For Sale AIMS Prius 2kW Pure Sine Wave Inverter

Discussion in 'Private Sales' started by smroid, Jun 27, 2021.

  1. smroid

    smroid New Member

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    Listed on ebay, search for "AIMS 200VDC Inverter". Bidding ends 7/7/2021.

    AIMS model PWRI2000S240VDC pure sine wave inverter. This inverter is unusual in that its DC input voltage range is 190-240 volts; commonly available inverters usually take 12, 24, or 48VDC input.

    Why this matters: connecting this inverter to your Toyota Prius high-voltage battery allows your hybrid vehicle to be used as a very efficient backup power source, supplying enough AC power to run a refrigerator or microwave oven, small power tools, etc. The continuous power rating is 2000 watts with surge to 4000 watts.
    The second, third, and fourth generation Prius all have hybrid batteries of around 200VDC, perfect for powering this inverter.

    I have verified that the inverter works as specified. Like carrying an umbrella to ward off rain, during my ownership of this inverter my home has had no extended power outages, so aside from annual testing, this inverter is essentially unused.

    Includes original owner manual and DC hookup thumb screws and rubber boots. The included manual does NOT have instructions for connecting to your Prius; you can search PriusChat for relevant postings.
     
  2. black_jmyntrn

    black_jmyntrn Active Member

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    What is the benefit of this versus installing a pure sine 3,000 inverter to 12V battery?
     
  3. ChapmanF

    ChapmanF Senior Member

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    Benefit? It'll work.

    Install a 3,000 watt inverter to the 12 volt battery, and you will either (1) if the car is not READY, fully deplete the car's 45 amp-hour battery in eleven minutes flat at full load, or (2) if the car is READY, exceed the DC/DC converter output capacity (and its fusing) by 80 percent.

    The same inverter capacity powered from the hybrid system requires under 15 amps at traction battery voltage, and the engine and MG1 can supply that with start/stop idling without breaking a sweat, for as long as there's fuel in the tank.

    There's more on this particular inverter over in this thread.
     
  4. black_jmyntrn

    black_jmyntrn Active Member

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    Eh, not sure if you've tested this scenario or not but running the proper wiring 3000 is doable on the Prius. I have two 85AH batteries, each with its own 2000W pure sine inverter and I can cook on an air fryer and induction stove at the same time. I know someone personally running a 3k watt inverter.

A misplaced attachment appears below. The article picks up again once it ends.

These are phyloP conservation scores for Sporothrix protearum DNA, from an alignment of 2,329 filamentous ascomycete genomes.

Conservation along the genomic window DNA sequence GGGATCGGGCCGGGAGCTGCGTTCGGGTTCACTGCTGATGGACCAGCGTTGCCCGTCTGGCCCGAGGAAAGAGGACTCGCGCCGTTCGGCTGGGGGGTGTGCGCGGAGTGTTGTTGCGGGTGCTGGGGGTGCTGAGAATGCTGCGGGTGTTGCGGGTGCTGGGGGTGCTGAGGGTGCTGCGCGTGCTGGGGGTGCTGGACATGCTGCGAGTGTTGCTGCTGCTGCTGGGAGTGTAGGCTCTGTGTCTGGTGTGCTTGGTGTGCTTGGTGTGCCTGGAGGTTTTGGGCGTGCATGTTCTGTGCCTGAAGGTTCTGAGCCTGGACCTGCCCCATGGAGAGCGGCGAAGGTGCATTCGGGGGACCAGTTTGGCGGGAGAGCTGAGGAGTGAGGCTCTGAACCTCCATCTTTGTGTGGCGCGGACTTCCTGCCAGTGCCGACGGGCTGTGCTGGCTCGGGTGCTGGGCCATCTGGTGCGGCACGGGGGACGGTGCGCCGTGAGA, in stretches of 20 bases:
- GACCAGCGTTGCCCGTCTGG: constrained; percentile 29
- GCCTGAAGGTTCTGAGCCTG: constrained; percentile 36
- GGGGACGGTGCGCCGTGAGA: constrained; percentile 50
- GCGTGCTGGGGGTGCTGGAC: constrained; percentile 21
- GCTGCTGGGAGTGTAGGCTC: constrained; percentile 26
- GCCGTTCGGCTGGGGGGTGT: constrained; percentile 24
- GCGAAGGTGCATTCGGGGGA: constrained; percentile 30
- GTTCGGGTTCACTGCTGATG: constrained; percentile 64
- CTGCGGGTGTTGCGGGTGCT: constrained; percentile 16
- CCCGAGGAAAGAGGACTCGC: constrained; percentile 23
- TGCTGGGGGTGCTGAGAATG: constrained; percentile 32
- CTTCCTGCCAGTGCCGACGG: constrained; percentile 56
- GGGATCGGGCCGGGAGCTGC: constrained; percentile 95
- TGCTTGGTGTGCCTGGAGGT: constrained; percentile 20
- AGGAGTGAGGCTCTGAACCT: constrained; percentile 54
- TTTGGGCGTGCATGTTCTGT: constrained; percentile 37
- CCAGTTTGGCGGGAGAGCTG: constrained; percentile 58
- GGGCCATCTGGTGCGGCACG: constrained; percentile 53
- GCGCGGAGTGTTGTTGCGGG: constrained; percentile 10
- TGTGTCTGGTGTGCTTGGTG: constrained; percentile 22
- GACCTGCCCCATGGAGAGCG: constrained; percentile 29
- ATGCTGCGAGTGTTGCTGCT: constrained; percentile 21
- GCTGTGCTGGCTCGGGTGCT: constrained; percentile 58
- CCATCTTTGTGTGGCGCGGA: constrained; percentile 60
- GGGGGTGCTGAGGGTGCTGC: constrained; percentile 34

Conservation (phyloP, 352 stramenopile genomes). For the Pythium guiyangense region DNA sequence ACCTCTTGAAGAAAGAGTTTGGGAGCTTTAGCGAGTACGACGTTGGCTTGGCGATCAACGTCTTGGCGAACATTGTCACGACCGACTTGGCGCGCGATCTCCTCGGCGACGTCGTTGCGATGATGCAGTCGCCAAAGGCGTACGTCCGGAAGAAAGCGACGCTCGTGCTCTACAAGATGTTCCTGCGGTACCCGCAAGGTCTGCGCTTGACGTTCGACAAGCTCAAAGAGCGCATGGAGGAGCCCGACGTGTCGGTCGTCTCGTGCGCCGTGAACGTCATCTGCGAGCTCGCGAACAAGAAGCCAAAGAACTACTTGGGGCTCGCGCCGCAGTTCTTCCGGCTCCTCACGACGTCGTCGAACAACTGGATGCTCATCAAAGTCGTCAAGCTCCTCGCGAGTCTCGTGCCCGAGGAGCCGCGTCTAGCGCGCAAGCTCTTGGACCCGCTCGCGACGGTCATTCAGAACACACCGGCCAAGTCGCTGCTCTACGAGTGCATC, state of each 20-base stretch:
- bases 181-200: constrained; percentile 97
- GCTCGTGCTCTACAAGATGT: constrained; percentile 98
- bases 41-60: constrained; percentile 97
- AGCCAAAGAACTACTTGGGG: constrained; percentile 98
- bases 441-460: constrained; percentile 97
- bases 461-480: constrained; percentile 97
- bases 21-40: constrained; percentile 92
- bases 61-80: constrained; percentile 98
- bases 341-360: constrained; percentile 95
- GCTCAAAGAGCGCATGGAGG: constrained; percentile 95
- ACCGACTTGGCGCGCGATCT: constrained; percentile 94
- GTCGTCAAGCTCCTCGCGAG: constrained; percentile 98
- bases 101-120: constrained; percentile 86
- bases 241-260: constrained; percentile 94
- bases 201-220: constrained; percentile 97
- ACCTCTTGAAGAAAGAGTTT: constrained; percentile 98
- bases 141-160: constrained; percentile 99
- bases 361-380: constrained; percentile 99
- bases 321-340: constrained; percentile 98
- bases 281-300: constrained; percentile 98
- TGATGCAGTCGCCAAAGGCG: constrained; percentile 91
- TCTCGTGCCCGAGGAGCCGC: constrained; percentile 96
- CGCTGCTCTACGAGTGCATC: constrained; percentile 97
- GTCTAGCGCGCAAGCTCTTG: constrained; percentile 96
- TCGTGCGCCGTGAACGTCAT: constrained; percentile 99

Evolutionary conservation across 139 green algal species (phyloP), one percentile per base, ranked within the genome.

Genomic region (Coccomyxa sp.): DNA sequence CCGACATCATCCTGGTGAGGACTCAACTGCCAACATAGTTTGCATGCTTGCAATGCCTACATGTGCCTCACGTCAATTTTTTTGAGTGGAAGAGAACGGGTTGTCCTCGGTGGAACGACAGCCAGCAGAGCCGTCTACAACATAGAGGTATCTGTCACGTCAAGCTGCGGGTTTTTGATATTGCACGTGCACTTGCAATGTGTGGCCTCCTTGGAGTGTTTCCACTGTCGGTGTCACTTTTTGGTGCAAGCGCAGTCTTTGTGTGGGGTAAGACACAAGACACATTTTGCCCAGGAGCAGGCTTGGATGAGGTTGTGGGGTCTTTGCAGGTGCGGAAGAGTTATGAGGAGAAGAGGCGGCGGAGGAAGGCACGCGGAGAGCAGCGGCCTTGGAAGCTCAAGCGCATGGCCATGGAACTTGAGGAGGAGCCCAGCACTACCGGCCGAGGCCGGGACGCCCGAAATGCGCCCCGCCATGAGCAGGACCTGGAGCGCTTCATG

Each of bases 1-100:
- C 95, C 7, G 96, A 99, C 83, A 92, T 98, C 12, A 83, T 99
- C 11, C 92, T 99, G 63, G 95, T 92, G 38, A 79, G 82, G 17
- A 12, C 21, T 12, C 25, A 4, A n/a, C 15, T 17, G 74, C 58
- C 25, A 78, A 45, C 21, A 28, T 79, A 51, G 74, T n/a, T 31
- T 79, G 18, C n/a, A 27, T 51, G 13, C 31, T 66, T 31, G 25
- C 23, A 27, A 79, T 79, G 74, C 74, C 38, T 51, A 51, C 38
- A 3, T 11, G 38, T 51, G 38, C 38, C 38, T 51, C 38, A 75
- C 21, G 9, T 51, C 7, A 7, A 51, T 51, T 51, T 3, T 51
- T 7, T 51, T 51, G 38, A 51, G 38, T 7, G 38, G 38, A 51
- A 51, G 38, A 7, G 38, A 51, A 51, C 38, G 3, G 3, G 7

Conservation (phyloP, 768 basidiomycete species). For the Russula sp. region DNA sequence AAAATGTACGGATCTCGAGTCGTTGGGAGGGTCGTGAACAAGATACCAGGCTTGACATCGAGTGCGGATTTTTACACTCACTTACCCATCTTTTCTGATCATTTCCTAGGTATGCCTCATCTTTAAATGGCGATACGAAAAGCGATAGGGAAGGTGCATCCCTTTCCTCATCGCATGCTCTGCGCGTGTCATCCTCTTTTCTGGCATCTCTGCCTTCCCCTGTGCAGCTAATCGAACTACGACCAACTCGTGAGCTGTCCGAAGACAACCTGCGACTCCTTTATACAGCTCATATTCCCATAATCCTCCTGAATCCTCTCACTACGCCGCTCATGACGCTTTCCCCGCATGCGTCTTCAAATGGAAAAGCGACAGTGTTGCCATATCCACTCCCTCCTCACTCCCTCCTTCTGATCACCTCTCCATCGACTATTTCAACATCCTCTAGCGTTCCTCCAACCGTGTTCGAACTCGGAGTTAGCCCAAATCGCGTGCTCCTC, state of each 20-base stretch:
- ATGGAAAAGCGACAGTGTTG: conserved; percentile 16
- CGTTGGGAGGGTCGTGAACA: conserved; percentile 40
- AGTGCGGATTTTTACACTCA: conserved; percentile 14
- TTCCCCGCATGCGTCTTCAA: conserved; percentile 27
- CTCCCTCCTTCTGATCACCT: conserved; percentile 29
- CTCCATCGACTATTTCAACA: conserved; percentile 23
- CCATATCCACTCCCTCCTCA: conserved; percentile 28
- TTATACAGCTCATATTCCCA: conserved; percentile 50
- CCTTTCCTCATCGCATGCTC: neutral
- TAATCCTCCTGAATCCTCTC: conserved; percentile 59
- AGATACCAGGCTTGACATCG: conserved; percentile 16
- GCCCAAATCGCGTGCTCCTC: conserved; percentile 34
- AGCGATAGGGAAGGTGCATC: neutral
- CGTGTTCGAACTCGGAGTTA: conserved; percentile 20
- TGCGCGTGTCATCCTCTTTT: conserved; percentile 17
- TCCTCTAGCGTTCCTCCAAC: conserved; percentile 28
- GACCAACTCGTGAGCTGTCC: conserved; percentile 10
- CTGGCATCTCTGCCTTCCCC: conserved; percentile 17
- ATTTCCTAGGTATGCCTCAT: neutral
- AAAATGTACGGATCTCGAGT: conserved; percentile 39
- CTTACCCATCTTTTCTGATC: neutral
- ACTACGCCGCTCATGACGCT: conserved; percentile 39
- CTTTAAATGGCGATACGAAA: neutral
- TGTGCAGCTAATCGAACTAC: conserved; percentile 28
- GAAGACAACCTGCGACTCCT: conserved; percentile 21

5. TMR-JWAP

    TMR-JWAP Senior Member

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    Then it sounds like you answered your own question. It would require no additional 12v batteries or 12v battery capacity. Standard 12v battery, + standard HV battery. Connect this inverter to your HV battery and you're all done. Certainly, with your knowledge of batteries and electronics you already can see the advantages. Any device that operates at higher voltage and lower current is also typically more efficient.

    Regardless, in your case, you are limited by the capacity of the DC/DC converter, with some amount of cushion provided by "two 85AH batteries". Under continuous use, that cushion runs out.
    An inverter that connects directly to the HV battery does not have that limit and is merely limited by the capacity of the inverter and the amount of gasoline in the fuel tank
     
    #5 TMR-JWAP, Jul 1, 2021
    Last edited: Jul 1, 2021
  6. ChapmanF

    ChapmanF Senior Member

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    A Prius comes with a single 45 amp-hour battery with a 120 to 140 amp fuse (depending on generation) in the battery clamp. That's around 1800 watts tops within the fuse capacity and the battery capacity even at that rate is under 20 minutes. In READY, the car's DC/DC converter is online, with its specified output of 120 amps tops, 30 or 40 of which are needed by the car itself, and you're still depleting the battery with anything you draw beyond what's available there. If you personally know someone who is deliberately overloading that and getting away with it so far, well, "more power to them" is probably the best thing to say.

    Your retrofit with the two 85 AH batteries sounds neat, but that in itself kind of answers your question in #2, if we're comparing a stock Prius with a high-input inverter simply attached and easily running from the hybrid system, versus starting with a stock Prius, hauling in two aftermarket batteries each nearly double the size of the stock one, all to manage to support for some adequate but limited time a draw that exceeds the output capacity of the car's DC converter.